New flawed MSC certification of bluefin tuna risks reaching the Mediterranean market, warns WWF
Posted on 28 October 2020
Today, WWF sent a public letter to the Marine Stewardship Council (MSC) raising concerns over the potential certification of the French SATHOAN bluefin tuna fishery operating in the Mediterranean Sea.Rome, Italy - Today, WWF sent a public letter to the Marine Stewardship Council (MSC) raising concerns over the certification of the French SATHOAN bluefin tuna fishery operating in the Mediterranean Sea. This is the second bluefin tuna fishery to be awarded with what WWF believes is a premature certification. The first and highly contested certification of a Japanese fishery not only exposed important gaps in the management of the bluefin tuna stock, it showed worrying flaws in the MSC certification and objection processes.
WWF continues to oppose all certifications of bluefin tuna fisheries until the recovery of the bluefin population is uncontested and demonstrated by reliable stock assessments. However, this time WWF has chosen not to engage in a formal objection process as the MSC objections procedure has proven ineffective at preventing premature or inappropriate certification of fisheries and does not allow for a scientific and objective decision on the sustainability of the fishery.
Giuseppe Di Carlo, Director of WWF Mediterranean Marine Initiative, said:
“Bluefin tuna recovery requires time, good science and conservation measures, but the MSC seems to be pressured to certify fisheries with serious sustainability shortcomings. WWF has highlighted the shortfall of the MSC standard in assessing the status of the Eastern Atlantic and Mediterranean bluefin tuna stock. Yet, the certification was granted to the first Japanese bluefin tuna fishery under the assumption it may meet the criteria for the sustainability of bluefin tuna only by 2025. This time, we will not formally object to the certification of a French fishery, as we don't have confidence in the MSC conducting a transparent, independent and unbiased fishery assessment process based on a rigorous evaluation of the bluefin tuna stock.”
The certification process of the French SATHOAN Mediterranean Bluefin tuna artisanal longline and handline fishery started in 2018 and was led by Control Union UK Ltd, the same certification body that conducted the assessment of the Japanese bluefin tuna fishery, over which WWF raised serious concerns regarding transparency and impartiality. WWF highlighted the following problems about the SATHOAN fishery:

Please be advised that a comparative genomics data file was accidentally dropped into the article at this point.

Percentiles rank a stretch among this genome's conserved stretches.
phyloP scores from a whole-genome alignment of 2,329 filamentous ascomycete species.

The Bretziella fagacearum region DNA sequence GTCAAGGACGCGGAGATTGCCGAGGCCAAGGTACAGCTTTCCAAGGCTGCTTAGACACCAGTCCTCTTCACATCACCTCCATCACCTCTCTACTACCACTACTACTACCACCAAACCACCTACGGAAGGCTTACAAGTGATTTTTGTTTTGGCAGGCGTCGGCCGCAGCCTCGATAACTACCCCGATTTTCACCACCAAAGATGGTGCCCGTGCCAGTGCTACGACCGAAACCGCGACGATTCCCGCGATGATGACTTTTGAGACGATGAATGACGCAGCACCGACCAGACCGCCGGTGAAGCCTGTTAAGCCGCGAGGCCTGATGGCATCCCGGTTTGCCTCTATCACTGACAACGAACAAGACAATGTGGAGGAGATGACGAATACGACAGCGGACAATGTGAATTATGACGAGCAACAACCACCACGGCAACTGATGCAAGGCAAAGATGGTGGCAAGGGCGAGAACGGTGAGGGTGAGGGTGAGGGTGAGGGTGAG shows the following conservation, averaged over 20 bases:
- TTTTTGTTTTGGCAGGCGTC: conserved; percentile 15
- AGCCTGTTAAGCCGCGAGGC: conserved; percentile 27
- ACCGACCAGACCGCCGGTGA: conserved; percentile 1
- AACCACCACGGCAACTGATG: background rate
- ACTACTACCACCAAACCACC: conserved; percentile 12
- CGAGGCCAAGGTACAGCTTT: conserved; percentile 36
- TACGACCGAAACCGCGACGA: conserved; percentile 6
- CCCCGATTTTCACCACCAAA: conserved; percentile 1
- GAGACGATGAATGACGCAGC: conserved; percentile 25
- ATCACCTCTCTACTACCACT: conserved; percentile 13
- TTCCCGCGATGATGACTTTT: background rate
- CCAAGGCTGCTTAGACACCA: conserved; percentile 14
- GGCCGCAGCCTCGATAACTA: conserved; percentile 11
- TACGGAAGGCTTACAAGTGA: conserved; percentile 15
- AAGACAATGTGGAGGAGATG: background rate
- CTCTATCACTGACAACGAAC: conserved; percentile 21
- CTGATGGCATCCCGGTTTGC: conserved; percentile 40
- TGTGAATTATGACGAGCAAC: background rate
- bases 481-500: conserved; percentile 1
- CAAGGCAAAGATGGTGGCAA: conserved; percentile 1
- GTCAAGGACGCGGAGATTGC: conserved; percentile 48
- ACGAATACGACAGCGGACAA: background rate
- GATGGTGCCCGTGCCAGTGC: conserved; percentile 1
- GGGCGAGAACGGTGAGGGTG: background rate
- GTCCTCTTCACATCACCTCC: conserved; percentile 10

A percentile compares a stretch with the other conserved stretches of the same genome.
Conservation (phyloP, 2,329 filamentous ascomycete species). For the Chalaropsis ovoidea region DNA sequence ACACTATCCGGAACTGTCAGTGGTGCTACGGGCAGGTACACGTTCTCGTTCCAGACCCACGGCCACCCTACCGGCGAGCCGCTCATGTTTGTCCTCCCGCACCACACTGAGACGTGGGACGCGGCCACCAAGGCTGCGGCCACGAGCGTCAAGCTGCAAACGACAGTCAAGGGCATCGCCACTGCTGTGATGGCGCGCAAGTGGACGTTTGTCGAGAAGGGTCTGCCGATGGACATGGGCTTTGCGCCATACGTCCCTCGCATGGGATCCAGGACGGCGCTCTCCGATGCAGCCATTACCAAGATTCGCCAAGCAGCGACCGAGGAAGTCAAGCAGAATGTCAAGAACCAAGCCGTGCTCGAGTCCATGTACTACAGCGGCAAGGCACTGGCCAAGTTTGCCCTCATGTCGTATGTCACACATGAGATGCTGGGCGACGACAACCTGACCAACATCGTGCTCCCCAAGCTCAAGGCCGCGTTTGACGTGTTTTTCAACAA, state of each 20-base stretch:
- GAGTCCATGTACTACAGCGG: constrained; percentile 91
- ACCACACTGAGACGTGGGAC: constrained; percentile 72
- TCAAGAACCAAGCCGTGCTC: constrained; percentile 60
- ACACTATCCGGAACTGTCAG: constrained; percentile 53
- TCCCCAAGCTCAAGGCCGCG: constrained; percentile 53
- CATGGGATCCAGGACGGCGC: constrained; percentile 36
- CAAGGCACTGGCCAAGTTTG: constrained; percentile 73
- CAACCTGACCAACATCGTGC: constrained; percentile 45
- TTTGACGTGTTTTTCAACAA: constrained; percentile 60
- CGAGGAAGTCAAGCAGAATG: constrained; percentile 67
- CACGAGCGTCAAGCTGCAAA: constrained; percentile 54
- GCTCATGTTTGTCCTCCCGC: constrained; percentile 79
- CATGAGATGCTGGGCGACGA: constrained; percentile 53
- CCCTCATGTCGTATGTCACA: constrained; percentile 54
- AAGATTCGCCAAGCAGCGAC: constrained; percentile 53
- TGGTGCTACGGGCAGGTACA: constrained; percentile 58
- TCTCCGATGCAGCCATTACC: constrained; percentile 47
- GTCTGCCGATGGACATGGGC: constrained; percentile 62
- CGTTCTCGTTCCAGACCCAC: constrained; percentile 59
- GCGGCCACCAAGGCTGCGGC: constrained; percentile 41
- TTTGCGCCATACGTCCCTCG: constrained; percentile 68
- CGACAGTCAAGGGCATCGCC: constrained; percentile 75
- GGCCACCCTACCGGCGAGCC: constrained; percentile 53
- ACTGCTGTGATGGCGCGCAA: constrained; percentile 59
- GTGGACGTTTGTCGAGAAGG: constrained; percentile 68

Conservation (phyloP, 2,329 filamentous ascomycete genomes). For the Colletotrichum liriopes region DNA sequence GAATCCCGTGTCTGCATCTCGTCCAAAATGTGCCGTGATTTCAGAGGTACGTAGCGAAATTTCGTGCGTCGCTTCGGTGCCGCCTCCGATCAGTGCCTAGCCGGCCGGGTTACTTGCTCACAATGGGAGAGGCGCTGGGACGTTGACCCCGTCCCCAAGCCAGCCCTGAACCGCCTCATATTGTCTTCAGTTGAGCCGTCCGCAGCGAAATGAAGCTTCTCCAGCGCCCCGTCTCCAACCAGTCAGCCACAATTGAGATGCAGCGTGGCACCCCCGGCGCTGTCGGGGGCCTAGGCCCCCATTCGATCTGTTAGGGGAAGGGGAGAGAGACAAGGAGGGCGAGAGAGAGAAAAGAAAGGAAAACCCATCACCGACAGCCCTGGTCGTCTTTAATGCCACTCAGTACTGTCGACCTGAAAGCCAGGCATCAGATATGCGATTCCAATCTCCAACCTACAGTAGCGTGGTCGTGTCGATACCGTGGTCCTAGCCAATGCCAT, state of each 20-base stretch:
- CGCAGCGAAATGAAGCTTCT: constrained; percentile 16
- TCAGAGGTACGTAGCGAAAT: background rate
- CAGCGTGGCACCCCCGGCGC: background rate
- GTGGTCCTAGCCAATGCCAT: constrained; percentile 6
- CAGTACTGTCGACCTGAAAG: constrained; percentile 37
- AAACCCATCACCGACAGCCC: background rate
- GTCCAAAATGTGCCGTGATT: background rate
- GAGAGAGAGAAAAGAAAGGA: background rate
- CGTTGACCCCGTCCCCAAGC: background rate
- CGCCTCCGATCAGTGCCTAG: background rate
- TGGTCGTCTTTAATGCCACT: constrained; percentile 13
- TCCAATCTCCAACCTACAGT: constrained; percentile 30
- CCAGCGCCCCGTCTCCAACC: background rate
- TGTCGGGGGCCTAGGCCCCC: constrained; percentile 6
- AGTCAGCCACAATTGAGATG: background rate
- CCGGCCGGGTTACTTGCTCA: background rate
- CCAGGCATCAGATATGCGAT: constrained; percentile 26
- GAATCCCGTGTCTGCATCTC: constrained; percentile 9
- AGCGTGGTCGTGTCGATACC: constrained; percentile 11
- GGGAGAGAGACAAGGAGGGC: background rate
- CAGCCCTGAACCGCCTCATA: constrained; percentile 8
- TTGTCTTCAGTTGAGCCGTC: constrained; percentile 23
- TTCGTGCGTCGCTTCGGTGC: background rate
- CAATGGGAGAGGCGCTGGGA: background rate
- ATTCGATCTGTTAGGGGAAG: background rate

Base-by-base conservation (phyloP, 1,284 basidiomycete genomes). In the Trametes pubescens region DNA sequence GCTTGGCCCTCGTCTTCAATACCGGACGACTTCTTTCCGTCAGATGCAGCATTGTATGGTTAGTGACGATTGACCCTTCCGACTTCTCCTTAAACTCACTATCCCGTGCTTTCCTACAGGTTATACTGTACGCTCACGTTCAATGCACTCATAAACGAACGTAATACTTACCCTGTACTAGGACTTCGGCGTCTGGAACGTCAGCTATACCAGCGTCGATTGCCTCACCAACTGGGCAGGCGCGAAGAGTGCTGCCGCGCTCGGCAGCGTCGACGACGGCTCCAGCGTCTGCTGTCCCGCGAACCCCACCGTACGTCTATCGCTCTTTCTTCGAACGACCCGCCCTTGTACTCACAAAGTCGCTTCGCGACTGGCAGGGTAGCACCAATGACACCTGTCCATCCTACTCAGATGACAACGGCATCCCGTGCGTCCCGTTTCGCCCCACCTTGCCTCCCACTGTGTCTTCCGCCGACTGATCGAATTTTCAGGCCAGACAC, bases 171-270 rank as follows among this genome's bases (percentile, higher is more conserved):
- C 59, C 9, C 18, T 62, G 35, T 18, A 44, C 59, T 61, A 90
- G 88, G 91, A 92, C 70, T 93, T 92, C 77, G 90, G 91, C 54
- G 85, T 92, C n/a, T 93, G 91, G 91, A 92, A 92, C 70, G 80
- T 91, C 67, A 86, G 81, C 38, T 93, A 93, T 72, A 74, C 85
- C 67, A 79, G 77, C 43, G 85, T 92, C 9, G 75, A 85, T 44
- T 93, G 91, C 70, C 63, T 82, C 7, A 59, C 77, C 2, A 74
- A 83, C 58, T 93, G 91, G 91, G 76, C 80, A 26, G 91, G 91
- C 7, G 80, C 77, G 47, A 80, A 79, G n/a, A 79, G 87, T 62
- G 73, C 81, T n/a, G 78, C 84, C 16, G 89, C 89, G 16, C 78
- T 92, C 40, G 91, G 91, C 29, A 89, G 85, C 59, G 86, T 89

- The SATHOAN assessment recently presented by the conformity assessment body (CAB) Control Union UK Ltd does not take into account the latest scientific assessment of the status of bluefin tuna stock released in August 2020, further confirming the increasing level of uncertainty around the bluefin stock status. This means that there is currently no scientific evidence of a full recovery of the bluefin tuna stock in the near future.
The action plan presented by the SATHOAN bluefin tuna fishery is overly ambitious, especially in regards to its realistic capacity to improve the management of the overall bluefin tuna population to achieve sustainability  and to adopt measures to avoid the bycatch of species such as turtles, seabirds and sharks (as required by Sustainability Principle 2 of the MSC certification). While WWF appreciates the openness of SATHOAN to address these issues and will work with the fishery on bycatch mitigation, the fishery does not currently meet the sustainability standards required for its certification.
As it stands, the MSC Objections Process is not fit for purpose and has repeatedly proved ineffective at preventing premature or inappropriate certification of fisheries, as in the case of the Atlantic bluefin tuna fisheries. WWF is committed to pursuing immediate and significant reform of the MSC Disputes Process that would support credible certifications.
“Until MSC standards are improved, WWF will continue opposing all MSC certification of bluefin tuna no matter the size or type of the fishery and recommend that consumers do not buy MSC-certified bluefin tuna.” concluded di Carlo.
 The critical issue regarding the calculation of the “generation time” - a scientific measure of the time required for a stock to fully rebuild - was first raised by WWF in our objection to the certification of the Japanese Usufuku Honten fishery, and the importance of resolving this issue was highlighted in the final decision of the Independent Adjudicator.
 As explained in its public letter, WWF believes that Client Action Plan for Principle 1 (Sustainability) is unlikely to be met during the certification period due to the minimal leverage that fishery client groups have in the Regional Fisheries Management Organisation making process. RFMOs are international organisations formed by countries with fishing interests and have management powers to set catch and fishing effort limits, technical measures, and control obligations, that are binding on their members.
For Further Information:
Stefania Campogianni, Communications Manager, WWF Mediterranean Marine Initiative, firstname.lastname@example.org, +39 346 387 3237